In 2013, NEIWPCC commissioned a study funded by the Long Island Sound Study to assess the feasibility of low-cost nitrogen removal retrofits to wastewater treatment plants in the upper Long Island Sound (LIS) watershed. The study, completed by JJ Environmental, LLC in 2015, presented a suite of cost-efficient retrofit and process modification recommendations for 21 plants in Massachusetts, New Hampshire, and Vermont.
Five years later, NEIWPCC contacted the facilities to learn about any nitrogen removal upgrades and operational changes made since the study’s completion.
Of the 21 facilities included in the study, eight made some type of upgrade, of which half attempted to implement the study’s recommendations and the other half chose an alternate approach to the recommendations presented. Two of the facilities were required to make changes in order to meet permit requirements, while changes were voluntary at the other six. Twelve facilities made no changes, and one could not be reached.
Excess nitrogen has long been the dominant water quality concern in Long Island Sound. In 2001, the EPA approved a total maximum daily load (TMDL) for dissolved oxygen in LIS. Nitrogen pollution in the Sound reduces dissolved oxygen to unhealthy levels, and the TMDL is designed to reduce the amount of nitrogen reaching the Sound from both point and non-point sources throughout the LIS watershed, which includes portions of all the states in the Northeast except Maine.
The study created conceptual designs using BioWin simulations that took into account current facility configuration, operation and maintenance costs, and effluent nitrogen concentration to recommend the most practical, cost-effective upgrades. The report found that 20 facilities could improve Audra Martin is a former environmental analyst with NEIWPCC. nitrogen removal using low-cost retrofits, predicting additional nitrogen removal totaling about 2,313 pounds per day or 844,525 pounds per year at a capital cost of $5 million.
Of the eight facilities that attempted or partially implemented the study’s recommendations, the practices to achieve nitrogen reduction involved better control of dissolved oxygen levels at the facilities, including the addition of automatic controls and timers and installation of new variable frequency drives, pumps, aerators, and/or blowers.
Another plant began operating with simultaneous nitrification/denitrification, which is an accepted nitrogen removal strategy. Other facilities are undergoing complete upgrades which will include nitrogen optimization. Several facilities received supplemental funding from programs including the Massachusetts Clean Water State Revolving Fund, Massachusetts Clean Energy Center, and the Long Island Sound Futures Fund.
The study motivated one plant to implement changes, but it did not follow the recommendations due to higher-than-expected costs. To stay ahead of any possible mandates, that facility took an alternate approach, accomplishing nitrogen improvements with no increase in operating costs. Three facilities reported conducting additional studies on their own.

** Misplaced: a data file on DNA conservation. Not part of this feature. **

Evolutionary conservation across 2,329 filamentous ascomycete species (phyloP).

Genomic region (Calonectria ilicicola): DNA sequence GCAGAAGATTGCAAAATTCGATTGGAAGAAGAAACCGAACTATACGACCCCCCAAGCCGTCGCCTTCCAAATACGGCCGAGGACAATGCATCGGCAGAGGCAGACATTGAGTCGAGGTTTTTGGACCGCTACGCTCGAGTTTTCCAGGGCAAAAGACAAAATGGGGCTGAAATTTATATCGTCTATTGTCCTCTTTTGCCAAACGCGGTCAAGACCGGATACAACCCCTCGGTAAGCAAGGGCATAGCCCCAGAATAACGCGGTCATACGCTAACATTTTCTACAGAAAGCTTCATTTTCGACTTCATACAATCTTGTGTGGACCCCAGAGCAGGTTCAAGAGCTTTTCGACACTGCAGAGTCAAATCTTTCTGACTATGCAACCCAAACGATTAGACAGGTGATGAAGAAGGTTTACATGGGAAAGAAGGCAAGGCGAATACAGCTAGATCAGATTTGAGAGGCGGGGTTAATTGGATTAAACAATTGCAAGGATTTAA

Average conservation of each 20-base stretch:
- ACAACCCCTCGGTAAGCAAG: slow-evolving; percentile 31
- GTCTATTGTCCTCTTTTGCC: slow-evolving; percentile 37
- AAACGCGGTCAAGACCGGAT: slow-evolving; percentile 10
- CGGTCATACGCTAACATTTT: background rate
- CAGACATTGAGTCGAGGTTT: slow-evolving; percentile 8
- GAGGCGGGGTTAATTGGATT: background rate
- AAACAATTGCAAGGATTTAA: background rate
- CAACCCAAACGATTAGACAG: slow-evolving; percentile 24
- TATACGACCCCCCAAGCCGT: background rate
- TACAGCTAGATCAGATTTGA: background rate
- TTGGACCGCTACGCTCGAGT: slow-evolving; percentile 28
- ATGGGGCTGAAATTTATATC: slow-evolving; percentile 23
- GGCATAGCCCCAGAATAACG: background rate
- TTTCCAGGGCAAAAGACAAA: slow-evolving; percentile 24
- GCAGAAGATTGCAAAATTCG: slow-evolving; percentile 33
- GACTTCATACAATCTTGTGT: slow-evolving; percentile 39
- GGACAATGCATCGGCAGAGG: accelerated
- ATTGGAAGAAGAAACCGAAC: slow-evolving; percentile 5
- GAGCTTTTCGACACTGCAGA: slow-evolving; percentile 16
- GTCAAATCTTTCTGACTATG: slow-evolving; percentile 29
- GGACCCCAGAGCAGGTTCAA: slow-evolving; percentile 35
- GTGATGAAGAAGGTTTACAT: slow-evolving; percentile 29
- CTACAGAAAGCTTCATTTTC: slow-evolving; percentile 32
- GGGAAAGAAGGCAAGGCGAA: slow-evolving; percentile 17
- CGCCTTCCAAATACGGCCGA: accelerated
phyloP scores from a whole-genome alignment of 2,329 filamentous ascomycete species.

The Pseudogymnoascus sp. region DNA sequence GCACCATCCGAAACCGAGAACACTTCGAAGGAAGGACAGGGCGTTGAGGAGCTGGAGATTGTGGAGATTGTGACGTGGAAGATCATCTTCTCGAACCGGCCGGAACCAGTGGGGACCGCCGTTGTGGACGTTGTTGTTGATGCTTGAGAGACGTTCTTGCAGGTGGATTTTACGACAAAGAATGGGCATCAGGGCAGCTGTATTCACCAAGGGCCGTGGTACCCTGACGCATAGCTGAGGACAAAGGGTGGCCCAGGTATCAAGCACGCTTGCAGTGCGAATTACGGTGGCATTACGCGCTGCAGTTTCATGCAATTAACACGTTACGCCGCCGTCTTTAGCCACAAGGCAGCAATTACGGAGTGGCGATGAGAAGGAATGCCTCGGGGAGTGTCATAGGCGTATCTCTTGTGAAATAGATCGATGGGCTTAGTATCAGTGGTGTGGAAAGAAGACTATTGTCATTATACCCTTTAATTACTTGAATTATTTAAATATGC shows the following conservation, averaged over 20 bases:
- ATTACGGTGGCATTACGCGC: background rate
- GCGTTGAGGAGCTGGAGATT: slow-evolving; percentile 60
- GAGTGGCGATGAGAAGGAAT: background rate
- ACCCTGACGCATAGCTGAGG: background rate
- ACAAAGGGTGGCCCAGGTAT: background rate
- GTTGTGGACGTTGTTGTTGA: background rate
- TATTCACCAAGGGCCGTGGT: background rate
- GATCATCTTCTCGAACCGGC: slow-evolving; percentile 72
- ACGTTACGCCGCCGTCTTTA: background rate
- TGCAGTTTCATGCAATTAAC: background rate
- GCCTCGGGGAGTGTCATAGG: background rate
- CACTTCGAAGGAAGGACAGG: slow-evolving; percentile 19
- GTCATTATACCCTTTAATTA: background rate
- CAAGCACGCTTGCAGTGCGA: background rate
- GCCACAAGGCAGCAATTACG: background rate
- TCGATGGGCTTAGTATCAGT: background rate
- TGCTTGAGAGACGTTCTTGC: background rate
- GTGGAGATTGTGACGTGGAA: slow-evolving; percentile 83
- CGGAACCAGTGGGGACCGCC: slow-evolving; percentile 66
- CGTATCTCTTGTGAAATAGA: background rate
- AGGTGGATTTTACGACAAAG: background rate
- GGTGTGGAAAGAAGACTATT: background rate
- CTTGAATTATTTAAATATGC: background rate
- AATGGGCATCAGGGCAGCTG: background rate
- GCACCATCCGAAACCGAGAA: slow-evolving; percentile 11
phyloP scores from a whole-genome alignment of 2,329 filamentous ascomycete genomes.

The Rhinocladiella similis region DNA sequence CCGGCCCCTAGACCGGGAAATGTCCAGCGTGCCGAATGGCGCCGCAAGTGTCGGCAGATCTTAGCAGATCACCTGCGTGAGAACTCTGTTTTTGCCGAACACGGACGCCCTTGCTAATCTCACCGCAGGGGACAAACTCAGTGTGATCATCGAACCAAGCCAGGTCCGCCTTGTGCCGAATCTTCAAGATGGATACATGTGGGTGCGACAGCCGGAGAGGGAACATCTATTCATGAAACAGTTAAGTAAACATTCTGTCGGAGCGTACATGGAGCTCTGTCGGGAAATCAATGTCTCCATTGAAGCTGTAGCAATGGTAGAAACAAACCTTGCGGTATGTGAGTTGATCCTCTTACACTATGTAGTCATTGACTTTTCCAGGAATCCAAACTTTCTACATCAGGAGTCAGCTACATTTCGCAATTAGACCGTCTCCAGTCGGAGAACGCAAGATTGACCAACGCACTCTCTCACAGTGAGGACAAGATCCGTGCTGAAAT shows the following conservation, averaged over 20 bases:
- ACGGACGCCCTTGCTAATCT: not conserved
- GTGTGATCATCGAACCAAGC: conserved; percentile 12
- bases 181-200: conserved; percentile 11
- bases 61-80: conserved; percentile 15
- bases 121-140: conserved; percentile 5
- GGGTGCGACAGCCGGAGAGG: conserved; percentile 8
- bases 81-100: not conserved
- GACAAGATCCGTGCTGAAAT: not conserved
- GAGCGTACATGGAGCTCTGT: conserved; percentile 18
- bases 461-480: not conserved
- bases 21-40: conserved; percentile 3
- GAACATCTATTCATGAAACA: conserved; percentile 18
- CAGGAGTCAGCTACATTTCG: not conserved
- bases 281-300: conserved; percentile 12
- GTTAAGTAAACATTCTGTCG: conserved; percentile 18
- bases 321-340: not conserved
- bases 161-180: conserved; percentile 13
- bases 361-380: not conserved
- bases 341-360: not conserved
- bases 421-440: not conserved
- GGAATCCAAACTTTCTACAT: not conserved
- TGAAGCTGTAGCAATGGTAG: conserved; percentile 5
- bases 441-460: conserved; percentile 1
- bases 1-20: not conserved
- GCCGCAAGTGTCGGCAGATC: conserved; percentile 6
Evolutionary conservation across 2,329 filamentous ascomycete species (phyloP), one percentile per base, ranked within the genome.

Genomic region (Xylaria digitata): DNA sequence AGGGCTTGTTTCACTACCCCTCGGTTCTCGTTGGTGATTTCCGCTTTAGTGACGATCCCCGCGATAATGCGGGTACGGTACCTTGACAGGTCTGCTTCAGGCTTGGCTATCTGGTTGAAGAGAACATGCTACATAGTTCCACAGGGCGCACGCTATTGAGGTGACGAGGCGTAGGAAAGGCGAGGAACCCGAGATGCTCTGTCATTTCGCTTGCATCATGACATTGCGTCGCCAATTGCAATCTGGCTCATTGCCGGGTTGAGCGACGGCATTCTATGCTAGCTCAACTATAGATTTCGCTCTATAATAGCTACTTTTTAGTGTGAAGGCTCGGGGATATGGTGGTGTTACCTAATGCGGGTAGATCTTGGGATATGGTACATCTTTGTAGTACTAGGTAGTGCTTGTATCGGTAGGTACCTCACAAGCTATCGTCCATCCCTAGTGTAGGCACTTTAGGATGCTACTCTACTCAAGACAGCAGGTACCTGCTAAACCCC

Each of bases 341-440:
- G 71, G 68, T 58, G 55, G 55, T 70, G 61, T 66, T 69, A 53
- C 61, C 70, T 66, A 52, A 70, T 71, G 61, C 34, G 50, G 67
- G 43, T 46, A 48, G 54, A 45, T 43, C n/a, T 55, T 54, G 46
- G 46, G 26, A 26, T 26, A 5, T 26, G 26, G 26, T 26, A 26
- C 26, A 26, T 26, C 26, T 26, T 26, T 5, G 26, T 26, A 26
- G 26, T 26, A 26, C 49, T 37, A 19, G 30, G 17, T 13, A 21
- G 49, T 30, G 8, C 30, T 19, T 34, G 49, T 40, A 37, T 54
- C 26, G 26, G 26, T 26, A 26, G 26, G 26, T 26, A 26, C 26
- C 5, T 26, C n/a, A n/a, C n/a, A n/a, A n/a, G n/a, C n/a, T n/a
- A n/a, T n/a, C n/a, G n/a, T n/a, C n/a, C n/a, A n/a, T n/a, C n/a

The study’s recommendations raised concerns for many facilities. Two of the plants tried to incorporate operational recommendations for several years but encountered problems. The reasons that others did not attempt the study’s recommendations included concerns over damage to the plant and reduced performance, significant maintenance requirements, and preference for more traditional treatment methods. The feedback suggests that future studies should combine computer-simulated design recommendations with on-the-ground experiences and include additional facility training or support to successfully implement recommended retrofits.
Permit requirements are the primary incentive for increased nutrient removal. For most facilities, any actions are entirely voluntary as they are meeting their current National Pollutant Discharge Elimination System (NPDES) permits. Most of the facilities’ permits require that they monitor and report total nitrogen concentrations in wastewater effluent, but do not specify a limit.
Little incentive exists to perform voluntary upgrades, although sometimes a plant can save money by changing its operation or is eligible for funding not available for meeting permit requirements. A host of barriers may deter action, including budget constraints, limited support from community leadership, and higher priorities for their limited funds such as addressing water quality contaminants of increased concern like PFAS/PFOA. However, several facilities are anticipating changes to their next five-year permit, at which time they will initiate changes to meet newly specified nitrogen limits.
A review of the study shows that it did influence wastewater treatment facilities, but with relatively minor reductions to nitrogen reaching the Sound. Our findings suggest that presenting facilities with a conceptual design and cost estimate per additional pound of potential nitrogen removal did not prove sufficient to spur action in most cases.
A more successful—albeit more costly approach—might include a comprehensive facility plan, including an iterative and adaptive implementation approach using more traditional treatment methods and providing funding for implementation.
by Audra Martin
This article originally appeared in the Spring 2021 issue of the “Interstate Waters” magazine. NEIWPCC remains committed to help improve water quality in Long Island Sound. For more information, contact Richard Friesner, director of the Water Quality Programs Division, at email@example.com.